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Key developments in science and technology in agriculture.

 

Farm machinery exacting heavy toll on soil - study

BBC News

17 May 2022

The weight of modern combine harvesters, tractors and other farm machinery risks compacting the soil, leading to flooding and poor harvests, according to researchers in Sweden.

The researchers calculated that combine harvesters, when fully loaded, have ballooned in size from about 4,000kg in 1958 to around 36,000kg in 2020. The researchers think the growing weight of farm machinery poses a threat to agricultural productivity.

Their analysis, published in the Proceedings of the National Academy of Sciences, suggests combine harvesters could be damaging up to a fifth of the global land used to grow crops. Thomas Keller, professor of soil management at the Swedish University of Agricultural Sciences in Uppsala, Sweden, says machinery should be designed not to exceed a certain load.

UN urges G7 nations to help combat food shortages

Farming UK

16 May 2022

The world's largest economies have been called on to help combat food shortages as the Ukraine war squeezes supplies and pushes prices to record highs.

The head of the UN's Food and Agriculture Organization (FAO) said the G7 nations, which includes the UK, must identify ways to make up for food gaps in global markets.

Russia and Ukraine are important players in global commodity markets, and the uncertainty surrounding the war has caused prices surges, particularly of wheat, maize and oilseeds, as well as fertilisers.

Scientists find way to make better wheat

AAP

12 May 2022

An Australian led team of international researchers has discovered a gene in wheat that helps produce higher quality crops. The scientists say the discovery could lead to increasing protein in wheat by up to 25 per cent with the potential to help improve its nutritional and economic value.

The researchers from the University of Adelaide and the UK’s John Innes Centre have identified the genetic driver that improves the yield traits of wheat. Lead researcher Scott Boden from the University of Adelaide said the significant discovery follows revolutionary progress in wheat science over the past decade.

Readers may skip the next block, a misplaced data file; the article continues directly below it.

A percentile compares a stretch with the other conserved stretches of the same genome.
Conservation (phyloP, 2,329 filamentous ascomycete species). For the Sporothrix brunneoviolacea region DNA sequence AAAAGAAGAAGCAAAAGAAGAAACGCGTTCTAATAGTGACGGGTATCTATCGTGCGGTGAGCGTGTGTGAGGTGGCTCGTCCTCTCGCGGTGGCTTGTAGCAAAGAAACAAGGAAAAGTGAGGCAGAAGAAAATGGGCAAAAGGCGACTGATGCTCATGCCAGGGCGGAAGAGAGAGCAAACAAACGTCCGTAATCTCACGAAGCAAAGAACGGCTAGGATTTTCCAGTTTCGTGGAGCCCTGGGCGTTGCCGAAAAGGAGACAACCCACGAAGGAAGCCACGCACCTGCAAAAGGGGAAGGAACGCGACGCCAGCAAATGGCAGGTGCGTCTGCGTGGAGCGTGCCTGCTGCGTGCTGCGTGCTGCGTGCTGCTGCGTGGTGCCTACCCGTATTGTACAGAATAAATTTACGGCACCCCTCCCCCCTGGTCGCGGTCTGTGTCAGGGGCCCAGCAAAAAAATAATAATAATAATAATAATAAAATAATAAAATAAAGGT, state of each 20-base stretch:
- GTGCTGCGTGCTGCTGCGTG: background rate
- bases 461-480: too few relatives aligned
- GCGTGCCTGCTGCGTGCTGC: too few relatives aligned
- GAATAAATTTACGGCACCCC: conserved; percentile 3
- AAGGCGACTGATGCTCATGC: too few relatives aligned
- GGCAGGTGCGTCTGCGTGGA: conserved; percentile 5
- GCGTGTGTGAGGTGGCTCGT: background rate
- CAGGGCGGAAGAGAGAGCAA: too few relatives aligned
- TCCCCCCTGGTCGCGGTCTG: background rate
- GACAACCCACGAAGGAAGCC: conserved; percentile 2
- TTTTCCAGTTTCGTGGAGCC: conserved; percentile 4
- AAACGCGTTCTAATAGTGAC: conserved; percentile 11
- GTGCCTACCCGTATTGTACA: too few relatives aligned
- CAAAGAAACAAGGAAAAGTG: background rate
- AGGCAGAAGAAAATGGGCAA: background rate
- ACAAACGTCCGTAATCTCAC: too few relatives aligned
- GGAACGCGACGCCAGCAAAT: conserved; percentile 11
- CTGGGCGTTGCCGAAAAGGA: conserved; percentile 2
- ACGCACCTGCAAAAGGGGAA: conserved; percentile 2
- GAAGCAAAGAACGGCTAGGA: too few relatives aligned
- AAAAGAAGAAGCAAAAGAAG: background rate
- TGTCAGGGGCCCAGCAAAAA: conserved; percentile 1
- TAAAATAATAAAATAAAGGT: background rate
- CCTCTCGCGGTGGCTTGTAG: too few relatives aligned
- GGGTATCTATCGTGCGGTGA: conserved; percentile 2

The scientists say it is the first known example where a forward-genetics screen of a mutant population has been used to identify a gene that controls reproductive development in wheat. “If you identify genes that control flower development and you modify them so that more flowers are produced, then you can increase the productivity or yield of the plant,” he told AAP. He said the research was partly driven by the need to increase food security for the increasing human population.

Scottish farm leaders renew plea for access to gene editing

Press and Journal

12 May 2022

Scottish farm leaders have renewed their plea for access to new technologies such as gene editing. It comes following confirmation in the Queen’s Speech that the UK Government will introduce new legislation – the Genetic Technology (Precision Breeding) Bill – to unlock the potential of new farming technologies such as gene editing (GE).

The Scottish Government has long said it wants to maintain a GM-free crop status, however farming union NFU Scotland (NFUS) says farmers and crofters need access to GE technology to become more sustainable.

“New technologies, including the likes of gene editing can help positively address some of the big challenges Scottish agriculture faces, including how we respond to the climate emergency and address biodiversity loss,” said NFUS president Martin Kennedy.

Science and farming welcome for Queen's speech

The Scotsman

11 May 2022

Science agencies and farming organisations welcomed the announcement of measures to provide a more straightforward route to market for seeds and crops using advanced breeding technologies such as gene editing in the Queen’s Speech.